In Character with Sammy Sklover
A conversation with an interesting Portlander
North Portland resident Sammy Sklover moved here from Washington, D.C., a year and a half ago. These days, you'll find him on Hawthorne Boulevard, sometimes in front of Powell's bookstore, and occasionally at Saturday Market. Sklover has found his niche in Portland -- and it's not exactly what you might think.
Portland Tribune: What precisely do you do on the streets of Portland?
Sammy Sklover: I'm a bootblack during the day.
Tribune: Is that the same as a shoe shiner?
Sklover: A shoe shiner is someone who puts polish on shoes and buffs it out. A bootblack is more about maintaining the leather.
Tribune: Did you always care about footwear?
Sklover: Before I moved to Portland, I would not maintain my shoes. Right before I moved here, I destroyed my favorite pair of combat boots.
Tribune: How can you destroy combat boots? They're made to withstand anything.
Sklover: They might be made to withstand anything, but like changing your oil, you need to maintain your leather once in a while.
Tribune: You hadn't.
Sklover: Not at all, and I decided never again. So I started shining my shoes, and I liked it, and I started shining my friends' shoes. Originally, I would throw polish on shoes and buff it out. I started as a shoe shiner. Later on, I gained an apprenticeship as a bootblack in the leather community.
Tribune: Wait a minute. When people think about the leather community these days, they're not talking about shoes, but about a subculture of the gay community.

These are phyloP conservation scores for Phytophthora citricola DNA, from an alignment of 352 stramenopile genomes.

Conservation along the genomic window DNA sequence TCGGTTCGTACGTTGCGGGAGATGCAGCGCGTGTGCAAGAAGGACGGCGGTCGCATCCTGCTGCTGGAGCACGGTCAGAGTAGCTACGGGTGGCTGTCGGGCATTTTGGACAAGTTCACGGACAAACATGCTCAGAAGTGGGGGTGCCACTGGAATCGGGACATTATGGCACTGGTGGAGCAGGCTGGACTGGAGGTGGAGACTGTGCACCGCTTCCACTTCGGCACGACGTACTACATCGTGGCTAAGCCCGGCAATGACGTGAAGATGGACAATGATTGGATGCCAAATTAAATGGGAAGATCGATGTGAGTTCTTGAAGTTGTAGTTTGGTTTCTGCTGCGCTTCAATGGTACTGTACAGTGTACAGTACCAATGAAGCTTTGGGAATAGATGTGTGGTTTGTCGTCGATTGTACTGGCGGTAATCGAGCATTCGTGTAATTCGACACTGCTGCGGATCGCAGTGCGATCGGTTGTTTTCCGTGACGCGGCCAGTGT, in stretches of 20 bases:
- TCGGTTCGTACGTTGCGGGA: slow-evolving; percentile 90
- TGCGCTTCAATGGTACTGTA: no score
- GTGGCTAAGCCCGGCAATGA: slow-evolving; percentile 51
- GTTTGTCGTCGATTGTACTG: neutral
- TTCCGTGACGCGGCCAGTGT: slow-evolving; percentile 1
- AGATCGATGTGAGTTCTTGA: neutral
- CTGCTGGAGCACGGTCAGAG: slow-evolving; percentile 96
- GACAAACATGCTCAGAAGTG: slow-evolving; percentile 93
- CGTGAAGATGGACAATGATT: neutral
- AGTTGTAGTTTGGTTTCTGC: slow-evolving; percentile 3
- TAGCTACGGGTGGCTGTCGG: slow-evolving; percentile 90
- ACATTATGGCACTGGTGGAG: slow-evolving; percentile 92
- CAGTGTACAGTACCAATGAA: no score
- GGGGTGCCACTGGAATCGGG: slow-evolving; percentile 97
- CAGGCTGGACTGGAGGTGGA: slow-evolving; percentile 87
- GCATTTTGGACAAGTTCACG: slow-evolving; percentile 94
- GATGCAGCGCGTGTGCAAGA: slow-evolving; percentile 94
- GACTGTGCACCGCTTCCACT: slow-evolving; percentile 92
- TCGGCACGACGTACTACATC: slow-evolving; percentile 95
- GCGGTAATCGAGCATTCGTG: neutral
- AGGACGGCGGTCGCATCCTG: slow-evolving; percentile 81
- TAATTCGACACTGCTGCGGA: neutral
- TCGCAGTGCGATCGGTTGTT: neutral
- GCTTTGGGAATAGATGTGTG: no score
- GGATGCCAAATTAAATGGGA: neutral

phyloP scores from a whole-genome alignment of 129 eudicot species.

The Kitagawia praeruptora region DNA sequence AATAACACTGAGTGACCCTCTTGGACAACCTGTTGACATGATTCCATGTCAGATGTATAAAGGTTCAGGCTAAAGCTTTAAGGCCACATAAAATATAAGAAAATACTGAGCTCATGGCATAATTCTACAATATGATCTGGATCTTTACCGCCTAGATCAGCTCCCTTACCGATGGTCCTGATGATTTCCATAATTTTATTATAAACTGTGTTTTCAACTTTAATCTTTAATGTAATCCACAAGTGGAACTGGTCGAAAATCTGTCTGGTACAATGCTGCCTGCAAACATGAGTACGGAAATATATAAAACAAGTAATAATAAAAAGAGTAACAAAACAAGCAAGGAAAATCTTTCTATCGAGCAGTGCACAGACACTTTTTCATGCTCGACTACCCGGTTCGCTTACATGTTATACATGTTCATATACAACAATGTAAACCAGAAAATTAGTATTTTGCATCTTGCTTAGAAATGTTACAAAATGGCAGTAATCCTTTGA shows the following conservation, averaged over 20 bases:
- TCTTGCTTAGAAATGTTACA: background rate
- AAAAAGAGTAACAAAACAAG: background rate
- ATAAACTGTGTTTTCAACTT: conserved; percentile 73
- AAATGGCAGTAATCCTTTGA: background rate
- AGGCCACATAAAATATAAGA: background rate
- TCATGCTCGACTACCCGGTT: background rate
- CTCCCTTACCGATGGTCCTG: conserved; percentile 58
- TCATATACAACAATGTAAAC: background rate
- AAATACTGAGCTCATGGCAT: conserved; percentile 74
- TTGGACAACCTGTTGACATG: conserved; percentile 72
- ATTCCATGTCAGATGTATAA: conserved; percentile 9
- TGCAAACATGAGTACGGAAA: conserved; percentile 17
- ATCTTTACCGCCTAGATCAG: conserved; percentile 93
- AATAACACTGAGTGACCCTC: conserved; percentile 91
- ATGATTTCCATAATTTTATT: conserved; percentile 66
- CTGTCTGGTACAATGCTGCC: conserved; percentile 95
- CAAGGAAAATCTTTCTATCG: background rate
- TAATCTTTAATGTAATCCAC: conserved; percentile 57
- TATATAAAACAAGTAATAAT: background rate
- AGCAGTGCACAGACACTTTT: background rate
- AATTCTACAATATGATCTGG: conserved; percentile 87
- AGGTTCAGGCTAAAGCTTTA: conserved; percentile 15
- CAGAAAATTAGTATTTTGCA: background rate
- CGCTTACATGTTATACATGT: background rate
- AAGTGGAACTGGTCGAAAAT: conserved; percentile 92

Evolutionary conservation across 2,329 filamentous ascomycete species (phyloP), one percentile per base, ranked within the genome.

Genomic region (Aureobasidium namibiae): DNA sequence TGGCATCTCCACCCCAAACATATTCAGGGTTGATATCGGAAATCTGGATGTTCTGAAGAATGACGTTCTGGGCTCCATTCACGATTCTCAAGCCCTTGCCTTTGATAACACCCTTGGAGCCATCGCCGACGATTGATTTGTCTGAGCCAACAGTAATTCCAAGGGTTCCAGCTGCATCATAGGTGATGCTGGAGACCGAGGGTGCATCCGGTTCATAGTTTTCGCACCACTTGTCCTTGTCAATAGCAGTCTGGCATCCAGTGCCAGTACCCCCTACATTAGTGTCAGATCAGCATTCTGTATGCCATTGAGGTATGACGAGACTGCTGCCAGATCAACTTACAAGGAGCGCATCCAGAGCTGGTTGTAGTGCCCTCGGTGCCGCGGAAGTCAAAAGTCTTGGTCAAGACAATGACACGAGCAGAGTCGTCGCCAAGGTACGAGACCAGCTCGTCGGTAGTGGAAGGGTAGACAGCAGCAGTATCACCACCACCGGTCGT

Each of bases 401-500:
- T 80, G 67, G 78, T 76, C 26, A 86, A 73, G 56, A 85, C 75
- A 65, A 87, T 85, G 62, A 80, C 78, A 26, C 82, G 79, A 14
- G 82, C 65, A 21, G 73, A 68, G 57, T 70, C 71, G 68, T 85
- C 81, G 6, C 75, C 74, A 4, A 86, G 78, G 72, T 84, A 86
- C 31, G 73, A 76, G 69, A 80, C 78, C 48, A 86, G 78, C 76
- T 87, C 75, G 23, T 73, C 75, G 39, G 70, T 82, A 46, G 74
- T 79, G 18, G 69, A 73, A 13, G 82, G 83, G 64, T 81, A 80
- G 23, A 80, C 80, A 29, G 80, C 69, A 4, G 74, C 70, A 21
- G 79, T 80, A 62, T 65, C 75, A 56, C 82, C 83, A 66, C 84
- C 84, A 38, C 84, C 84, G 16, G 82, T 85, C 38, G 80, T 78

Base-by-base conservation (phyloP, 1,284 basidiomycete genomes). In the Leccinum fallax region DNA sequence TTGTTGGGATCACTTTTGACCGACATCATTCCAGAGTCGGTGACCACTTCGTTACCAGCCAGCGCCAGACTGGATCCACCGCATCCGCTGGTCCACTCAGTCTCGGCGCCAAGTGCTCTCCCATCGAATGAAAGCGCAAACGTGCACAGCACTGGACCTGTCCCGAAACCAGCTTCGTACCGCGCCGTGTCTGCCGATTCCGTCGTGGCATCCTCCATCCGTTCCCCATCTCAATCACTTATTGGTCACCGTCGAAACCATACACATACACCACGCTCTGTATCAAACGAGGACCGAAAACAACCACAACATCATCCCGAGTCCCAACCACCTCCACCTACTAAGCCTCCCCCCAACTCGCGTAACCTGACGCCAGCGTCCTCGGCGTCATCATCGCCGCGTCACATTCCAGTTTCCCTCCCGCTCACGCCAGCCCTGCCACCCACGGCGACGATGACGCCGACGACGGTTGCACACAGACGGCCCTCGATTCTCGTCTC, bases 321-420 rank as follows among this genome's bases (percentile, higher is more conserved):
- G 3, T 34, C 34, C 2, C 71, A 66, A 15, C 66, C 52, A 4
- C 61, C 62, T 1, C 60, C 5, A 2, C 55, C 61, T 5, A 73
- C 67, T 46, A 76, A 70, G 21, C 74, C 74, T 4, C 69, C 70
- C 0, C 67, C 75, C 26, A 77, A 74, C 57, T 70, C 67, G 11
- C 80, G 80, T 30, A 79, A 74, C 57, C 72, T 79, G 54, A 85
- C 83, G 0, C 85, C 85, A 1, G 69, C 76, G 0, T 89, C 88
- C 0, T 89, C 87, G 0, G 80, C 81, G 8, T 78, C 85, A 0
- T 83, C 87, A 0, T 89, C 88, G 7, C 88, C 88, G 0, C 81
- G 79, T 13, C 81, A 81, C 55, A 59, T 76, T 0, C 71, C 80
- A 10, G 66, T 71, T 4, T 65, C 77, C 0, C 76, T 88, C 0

Sklover: Yes. As a bootblack, a lot of times I maintain more than boots. I have treated my fair share of corsets and chaps.
Tribune: Anything more unusual?
Sklover: What is more unusual than polishing a leather corset?
Tribune: Good point. I've always wondered what it is about leather and some members of the gay community. Why leather?
Sklover: It might be about dominance.
Tribune: But leather itself doesn't say dominance or submissive. It's just a material.
Sklover: But maintaining someone else's does. When I'm bootblacking at an event or a party, I maintain the leather ... on their body.
Tribune: Oh, I get it. A favorite customer?
Sklover: Last summer, I went to the Rainbow Gathering in St. Helens and I brought my kit with me. I'm walking through the woods and I see this guy and his boots really needed to be shined. I asked and he said, "Yes."
He was laying down, and it's really hard to shine someone's boots when they are laying down. After I got done with the first coat on one foot, he says, "Hey, let me make this easier."
And he pulls off his prosthetic leg. And I shined his other boot while it was still attached to his foot but not on him.
Last weekend, I did my first blind person's boots, and you have to make sure the work is extra good.
Tribune: But they can't see it.
Sklover: They can feel it. Have you ever had your shoes shined by a bootblack? It's as much a foot massage as it is a shoe shine.
Tribune: Most unusual thing a customer has said to you?
Sklover: I've had two people confess they had serial killer thoughts.
Tribune: While you were working on their shoes?
Sklover: Sometimes people view their bootblack as a psychiatrist.
Tribune: Back to the potential serial killers. What did you say to them?
Sklover: What do you say to someone who tells you they have homicidal tendencies? You keep your mouth shut and finish the boots as fast as possible.